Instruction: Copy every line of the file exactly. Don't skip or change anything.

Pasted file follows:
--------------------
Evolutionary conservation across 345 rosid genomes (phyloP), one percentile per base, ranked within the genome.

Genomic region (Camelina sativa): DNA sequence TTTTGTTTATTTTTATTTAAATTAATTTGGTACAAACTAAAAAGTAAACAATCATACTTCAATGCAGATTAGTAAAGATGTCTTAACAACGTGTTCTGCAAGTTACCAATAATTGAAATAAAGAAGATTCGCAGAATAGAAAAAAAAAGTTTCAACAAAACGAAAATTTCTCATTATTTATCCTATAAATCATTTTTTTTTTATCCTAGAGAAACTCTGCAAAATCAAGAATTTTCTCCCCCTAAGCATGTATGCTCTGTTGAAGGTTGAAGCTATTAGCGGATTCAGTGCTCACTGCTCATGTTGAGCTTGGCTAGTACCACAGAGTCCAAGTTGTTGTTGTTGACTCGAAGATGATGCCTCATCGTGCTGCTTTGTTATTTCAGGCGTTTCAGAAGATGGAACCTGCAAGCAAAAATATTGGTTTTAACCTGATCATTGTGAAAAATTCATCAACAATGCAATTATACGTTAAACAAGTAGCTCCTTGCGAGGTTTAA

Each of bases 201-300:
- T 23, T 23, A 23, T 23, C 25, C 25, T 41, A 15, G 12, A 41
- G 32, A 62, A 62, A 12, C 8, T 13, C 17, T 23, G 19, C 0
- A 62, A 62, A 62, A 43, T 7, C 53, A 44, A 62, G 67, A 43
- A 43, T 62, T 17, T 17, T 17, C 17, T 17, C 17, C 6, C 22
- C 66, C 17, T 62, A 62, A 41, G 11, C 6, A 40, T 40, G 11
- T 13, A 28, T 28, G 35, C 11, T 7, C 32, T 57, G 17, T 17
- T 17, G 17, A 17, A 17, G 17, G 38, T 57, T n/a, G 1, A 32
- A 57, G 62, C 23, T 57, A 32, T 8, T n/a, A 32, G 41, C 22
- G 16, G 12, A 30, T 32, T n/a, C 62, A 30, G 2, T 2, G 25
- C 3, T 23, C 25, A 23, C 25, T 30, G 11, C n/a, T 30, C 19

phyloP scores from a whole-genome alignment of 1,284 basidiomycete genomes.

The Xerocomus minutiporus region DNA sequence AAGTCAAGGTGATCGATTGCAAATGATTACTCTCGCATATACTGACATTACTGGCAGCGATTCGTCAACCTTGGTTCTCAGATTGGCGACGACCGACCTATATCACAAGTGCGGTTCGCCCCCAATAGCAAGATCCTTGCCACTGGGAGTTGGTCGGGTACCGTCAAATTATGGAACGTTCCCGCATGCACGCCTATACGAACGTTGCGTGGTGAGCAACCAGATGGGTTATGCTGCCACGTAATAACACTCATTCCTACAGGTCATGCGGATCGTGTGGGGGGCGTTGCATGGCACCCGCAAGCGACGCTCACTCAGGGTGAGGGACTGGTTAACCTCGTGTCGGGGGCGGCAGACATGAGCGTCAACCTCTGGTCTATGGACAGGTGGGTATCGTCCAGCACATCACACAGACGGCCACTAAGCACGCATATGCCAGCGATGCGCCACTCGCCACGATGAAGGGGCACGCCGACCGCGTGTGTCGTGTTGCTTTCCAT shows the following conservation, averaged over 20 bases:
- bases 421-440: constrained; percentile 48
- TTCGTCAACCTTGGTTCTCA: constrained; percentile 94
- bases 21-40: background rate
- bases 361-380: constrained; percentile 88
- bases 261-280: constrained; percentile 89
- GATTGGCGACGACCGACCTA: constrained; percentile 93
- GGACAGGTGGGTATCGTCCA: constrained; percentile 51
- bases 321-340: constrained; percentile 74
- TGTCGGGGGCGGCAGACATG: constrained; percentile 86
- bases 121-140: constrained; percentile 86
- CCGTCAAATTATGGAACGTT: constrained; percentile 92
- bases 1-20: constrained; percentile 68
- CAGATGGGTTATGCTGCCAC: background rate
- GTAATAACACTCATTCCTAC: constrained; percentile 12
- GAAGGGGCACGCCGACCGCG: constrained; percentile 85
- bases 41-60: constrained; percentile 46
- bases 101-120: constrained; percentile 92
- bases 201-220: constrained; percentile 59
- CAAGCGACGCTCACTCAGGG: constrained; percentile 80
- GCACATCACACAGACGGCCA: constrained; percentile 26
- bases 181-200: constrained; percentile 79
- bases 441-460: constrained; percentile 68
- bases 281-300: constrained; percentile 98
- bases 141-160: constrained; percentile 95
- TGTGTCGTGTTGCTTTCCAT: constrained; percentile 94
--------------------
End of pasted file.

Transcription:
Evolutionary conservation across 345 rosid genomes (phyloP), one percentile per base, ranked within the genome.

Genomic region (Camelina sativa): DNA sequence TTTTGTTTATTTTTATTTAAATTAATTTGGTACAAACTAAAAAGTAAACAATCATACTTCAATGCAGATTAGTAAAGATGTCTTAACAACGTGTTCTGCAAGTTACCAATAATTGAAATAAAGAAGATTCGCAGAATAGAAAAAAAAAGTTTCAACAAAACGAAAATTTCTCATTATTTATCCTATAAATCATTTTTTTTTTATCCTAGAGAAACTCTGCAAAATCAAGAATTTTCTCCCCCTAAGCATGTATGCTCTGTTGAAGGTTGAAGCTATTAGCGGATTCAGTGCTCACTGCTCATGTTGAGCTTGGCTAGTACCACAGAGTCCAAGTTGTTGTTGTTGACTCGAAGATGATGCCTCATCGTGCTGCTTTGTTATTTCAGGCGTTTCAGAAGATGGAACCTGCAAGCAAAAATATTGGTTTTAACCTGATCATTGTGAAAAATTCATCAACAATGCAATTATACGTTAAACAAGTAGCTCCTTGCGAGGTTTAA

Each of bases 201-300:
- T 23, T 23, A 23, T 23, C 25, C 25, T 41, A 15, G 12, A 41
- G 32, A 62, A 62, A 12, C 8, T 13, C 17, T 23, G 19, C 0
- A 62, A 62, A 62, A 43, T 7, C 53, A 44, A 62, G 67, A 43
- A 43, T 62, T 17, T 17, T 17, C 17, T 17, C 17, C 6, C 22
- C 66, C 17, T 62, A 62, A 41, G 11, C 6, A 40, T 40, G 11
- T 13, A 28, T 28, G 35, C 11, T 7, C 32, T 57, G 17, T 17
- T 17, G 17, A 17, A 17, G 17, G 38, T 57, T n/a, G 1, A 32
- A 57, G 62, C 23, T 57, A 32, T 8, T n/a, A 32, G 41, C 22
- G 16, G 12, A 30, T 32, T n/a, C 62, A 30, G 2, T 2, G 25
- C 3, T 23, C 25, A 23, C 25, T 30, G 11, C n/a, T 30, C 19

phyloP scores from a whole-genome alignment of 1,284 basidiomycete genomes.

The Xerocomus minutiporus region DNA sequence AAGTCAAGGTGATCGATTGCAAATGATTACTCTCGCATATACTGACATTACTGGCAGCGATTCGTCAACCTTGGTTCTCAGATTGGCGACGACCGACCTATATCACAAGTGCGGTTCGCCCCCAATAGCAAGATCCTTGCCACTGGGAGTTGGTCGGGTACCGTCAAATTATGGAACGTTCCCGCATGCACGCCTATACGAACGTTGCGTGGTGAGCAACCAGATGGGTTATGCTGCCACGTAATAACACTCATTCCTACAGGTCATGCGGATCGTGTGGGGGGCGTTGCATGGCACCCGCAAGCGACGCTCACTCAGGGTGAGGGACTGGTTAACCTCGTGTCGGGGGCGGCAGACATGAGCGTCAACCTCTGGTCTATGGACAGGTGGGTATCGTCCAGCACATCACACAGACGGCCACTAAGCACGCATATGCCAGCGATGCGCCACTCGCCACGATGAAGGGGCACGCCGACCGCGTGTGTCGTGTTGCTTTCCAT shows the following conservation, averaged over 20 bases:
- bases 421-440: constrained; percentile 48
- TTCGTCAACCTTGGTTCTCA: constrained; percentile 94
- bases 21-40: background rate
- bases 361-380: constrained; percentile 88
- bases 261-280: constrained; percentile 89
- GATTGGCGACGACCGACCTA: constrained; percentile 93
- GGACAGGTGGGTATCGTCCA: constrained; percentile 51
- bases 321-340: constrained; percentile 74
- TGTCGGGGGCGGCAGACATG: constrained; percentile 86
- bases 121-140: constrained; percentile 86
- CCGTCAAATTATGGAACGTT: constrained; percentile 92
- bases 1-20: constrained; percentile 68
- CAGATGGGTTATGCTGCCAC: background rate
- GTAATAACACTCATTCCTAC: constrained; percentile 12
- GAAGGGGCACGCCGACCGCG: constrained; percentile 85
- bases 41-60: constrained; percentile 46
- bases 101-120: constrained; percentile 92
- bases 201-220: constrained; percentile 59
- CAAGCGACGCTCACTCAGGG: constrained; percentile 80
- GCACATCACACAGACGGCCA: constrained; percentile 26
- bases 181-200: constrained; percentile 79
- bases 441-460: constrained; percentile 68
- bases 281-300: constrained; percentile 98
- bases 141-160: constrained; percentile 95
- TGTGTCGTGTTGCTTTCCAT: constrained; percentile 94